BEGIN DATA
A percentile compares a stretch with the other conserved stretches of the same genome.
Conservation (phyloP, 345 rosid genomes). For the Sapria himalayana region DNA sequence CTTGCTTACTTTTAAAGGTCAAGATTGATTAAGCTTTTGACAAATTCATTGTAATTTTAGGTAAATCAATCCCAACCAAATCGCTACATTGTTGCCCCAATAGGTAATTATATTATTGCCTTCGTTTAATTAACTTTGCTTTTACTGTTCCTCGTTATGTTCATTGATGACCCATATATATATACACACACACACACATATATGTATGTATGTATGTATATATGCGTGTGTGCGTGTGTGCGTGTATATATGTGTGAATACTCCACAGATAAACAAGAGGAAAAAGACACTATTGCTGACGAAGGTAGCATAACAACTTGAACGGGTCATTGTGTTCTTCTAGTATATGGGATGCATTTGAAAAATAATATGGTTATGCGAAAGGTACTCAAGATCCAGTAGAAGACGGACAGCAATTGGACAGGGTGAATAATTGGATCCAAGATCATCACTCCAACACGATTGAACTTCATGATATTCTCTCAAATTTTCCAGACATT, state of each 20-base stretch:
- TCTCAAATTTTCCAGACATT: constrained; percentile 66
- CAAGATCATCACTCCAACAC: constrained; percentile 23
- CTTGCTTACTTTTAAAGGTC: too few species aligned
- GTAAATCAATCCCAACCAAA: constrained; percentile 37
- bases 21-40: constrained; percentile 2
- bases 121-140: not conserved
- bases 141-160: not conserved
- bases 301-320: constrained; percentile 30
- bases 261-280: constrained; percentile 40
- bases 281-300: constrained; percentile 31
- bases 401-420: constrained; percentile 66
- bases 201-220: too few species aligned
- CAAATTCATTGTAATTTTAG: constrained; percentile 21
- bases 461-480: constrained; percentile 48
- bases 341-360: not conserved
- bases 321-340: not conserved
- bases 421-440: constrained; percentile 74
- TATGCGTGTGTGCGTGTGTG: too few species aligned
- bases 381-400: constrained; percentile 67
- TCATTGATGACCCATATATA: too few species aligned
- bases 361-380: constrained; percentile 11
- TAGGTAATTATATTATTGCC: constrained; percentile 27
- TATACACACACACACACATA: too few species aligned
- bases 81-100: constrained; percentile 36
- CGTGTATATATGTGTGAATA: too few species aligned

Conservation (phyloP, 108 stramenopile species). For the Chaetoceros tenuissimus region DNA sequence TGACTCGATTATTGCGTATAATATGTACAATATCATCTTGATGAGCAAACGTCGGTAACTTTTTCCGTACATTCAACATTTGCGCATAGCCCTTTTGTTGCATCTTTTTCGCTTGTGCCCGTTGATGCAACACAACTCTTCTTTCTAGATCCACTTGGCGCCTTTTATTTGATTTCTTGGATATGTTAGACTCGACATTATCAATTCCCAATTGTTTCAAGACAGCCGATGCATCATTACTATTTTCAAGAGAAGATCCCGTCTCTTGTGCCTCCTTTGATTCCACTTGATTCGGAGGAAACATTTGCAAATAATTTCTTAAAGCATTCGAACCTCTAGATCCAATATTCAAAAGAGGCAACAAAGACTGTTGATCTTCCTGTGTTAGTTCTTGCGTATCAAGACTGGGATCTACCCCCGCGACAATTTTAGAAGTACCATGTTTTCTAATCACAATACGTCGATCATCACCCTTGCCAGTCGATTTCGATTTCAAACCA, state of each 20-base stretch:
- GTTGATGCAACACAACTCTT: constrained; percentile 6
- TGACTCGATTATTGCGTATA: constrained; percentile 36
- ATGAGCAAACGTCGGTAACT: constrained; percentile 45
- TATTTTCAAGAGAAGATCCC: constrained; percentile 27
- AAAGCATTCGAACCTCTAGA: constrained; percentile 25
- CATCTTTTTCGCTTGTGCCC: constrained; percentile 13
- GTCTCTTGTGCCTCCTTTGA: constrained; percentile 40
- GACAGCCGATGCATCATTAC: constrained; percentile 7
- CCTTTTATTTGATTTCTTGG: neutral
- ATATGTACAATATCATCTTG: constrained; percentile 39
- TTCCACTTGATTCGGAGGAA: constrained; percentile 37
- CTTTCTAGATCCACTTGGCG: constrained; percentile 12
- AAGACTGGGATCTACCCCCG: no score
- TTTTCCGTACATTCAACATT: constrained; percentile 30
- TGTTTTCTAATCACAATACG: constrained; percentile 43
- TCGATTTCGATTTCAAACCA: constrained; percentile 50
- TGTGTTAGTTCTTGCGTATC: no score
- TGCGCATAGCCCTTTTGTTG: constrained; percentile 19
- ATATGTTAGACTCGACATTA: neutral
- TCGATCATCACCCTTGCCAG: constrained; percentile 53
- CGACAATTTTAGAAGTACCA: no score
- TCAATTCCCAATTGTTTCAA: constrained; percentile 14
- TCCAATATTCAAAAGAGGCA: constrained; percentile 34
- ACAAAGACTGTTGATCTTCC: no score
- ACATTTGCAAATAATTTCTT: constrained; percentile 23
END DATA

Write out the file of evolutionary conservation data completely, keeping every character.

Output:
A percentile compares a stretch with the other conserved stretches of the same genome.
Conservation (phyloP, 345 rosid genomes). For the Sapria himalayana region DNA sequence CTTGCTTACTTTTAAAGGTCAAGATTGATTAAGCTTTTGACAAATTCATTGTAATTTTAGGTAAATCAATCCCAACCAAATCGCTACATTGTTGCCCCAATAGGTAATTATATTATTGCCTTCGTTTAATTAACTTTGCTTTTACTGTTCCTCGTTATGTTCATTGATGACCCATATATATATACACACACACACACATATATGTATGTATGTATGTATATATGCGTGTGTGCGTGTGTGCGTGTATATATGTGTGAATACTCCACAGATAAACAAGAGGAAAAAGACACTATTGCTGACGAAGGTAGCATAACAACTTGAACGGGTCATTGTGTTCTTCTAGTATATGGGATGCATTTGAAAAATAATATGGTTATGCGAAAGGTACTCAAGATCCAGTAGAAGACGGACAGCAATTGGACAGGGTGAATAATTGGATCCAAGATCATCACTCCAACACGATTGAACTTCATGATATTCTCTCAAATTTTCCAGACATT, state of each 20-base stretch:
- TCTCAAATTTTCCAGACATT: constrained; percentile 66
- CAAGATCATCACTCCAACAC: constrained; percentile 23
- CTTGCTTACTTTTAAAGGTC: too few species aligned
- GTAAATCAATCCCAACCAAA: constrained; percentile 37
- bases 21-40: constrained; percentile 2
- bases 121-140: not conserved
- bases 141-160: not conserved
- bases 301-320: constrained; percentile 30
- bases 261-280: constrained; percentile 40
- bases 281-300: constrained; percentile 31
- bases 401-420: constrained; percentile 66
- bases 201-220: too few species aligned
- CAAATTCATTGTAATTTTAG: constrained; percentile 21
- bases 461-480: constrained; percentile 48
- bases 341-360: not conserved
- bases 321-340: not conserved
- bases 421-440: constrained; percentile 74
- TATGCGTGTGTGCGTGTGTG: too few species aligned
- bases 381-400: constrained; percentile 67
- TCATTGATGACCCATATATA: too few species aligned
- bases 361-380: constrained; percentile 11
- TAGGTAATTATATTATTGCC: constrained; percentile 27
- TATACACACACACACACATA: too few species aligned
- bases 81-100: constrained; percentile 36
- CGTGTATATATGTGTGAATA: too few species aligned

Conservation (phyloP, 108 stramenopile species). For the Chaetoceros tenuissimus region DNA sequence TGACTCGATTATTGCGTATAATATGTACAATATCATCTTGATGAGCAAACGTCGGTAACTTTTTCCGTACATTCAACATTTGCGCATAGCCCTTTTGTTGCATCTTTTTCGCTTGTGCCCGTTGATGCAACACAACTCTTCTTTCTAGATCCACTTGGCGCCTTTTATTTGATTTCTTGGATATGTTAGACTCGACATTATCAATTCCCAATTGTTTCAAGACAGCCGATGCATCATTACTATTTTCAAGAGAAGATCCCGTCTCTTGTGCCTCCTTTGATTCCACTTGATTCGGAGGAAACATTTGCAAATAATTTCTTAAAGCATTCGAACCTCTAGATCCAATATTCAAAAGAGGCAACAAAGACTGTTGATCTTCCTGTGTTAGTTCTTGCGTATCAAGACTGGGATCTACCCCCGCGACAATTTTAGAAGTACCATGTTTTCTAATCACAATACGTCGATCATCACCCTTGCCAGTCGATTTCGATTTCAAACCA, state of each 20-base stretch:
- GTTGATGCAACACAACTCTT: constrained; percentile 6
- TGACTCGATTATTGCGTATA: constrained; percentile 36
- ATGAGCAAACGTCGGTAACT: constrained; percentile 45
- TATTTTCAAGAGAAGATCCC: constrained; percentile 27
- AAAGCATTCGAACCTCTAGA: constrained; percentile 25
- CATCTTTTTCGCTTGTGCCC: constrained; percentile 13
- GTCTCTTGTGCCTCCTTTGA: constrained; percentile 40
- GACAGCCGATGCATCATTAC: constrained; percentile 7
- CCTTTTATTTGATTTCTTGG: neutral
- ATATGTACAATATCATCTTG: constrained; percentile 39
- TTCCACTTGATTCGGAGGAA: constrained; percentile 37
- CTTTCTAGATCCACTTGGCG: constrained; percentile 12
- AAGACTGGGATCTACCCCCG: no score
- TTTTCCGTACATTCAACATT: constrained; percentile 30
- TGTTTTCTAATCACAATACG: constrained; percentile 43
- TCGATTTCGATTTCAAACCA: constrained; percentile 50
- TGTGTTAGTTCTTGCGTATC: no score
- TGCGCATAGCCCTTTTGTTG: constrained; percentile 19
- ATATGTTAGACTCGACATTA: neutral
- TCGATCATCACCCTTGCCAG: constrained; percentile 53
- CGACAATTTTAGAAGTACCA: no score
- TCAATTCCCAATTGTTTCAA: constrained; percentile 14
- TCCAATATTCAAAAGAGGCA: constrained; percentile 34
- ACAAAGACTGTTGATCTTCC: no score
- ACATTTGCAAATAATTTCTT: constrained; percentile 23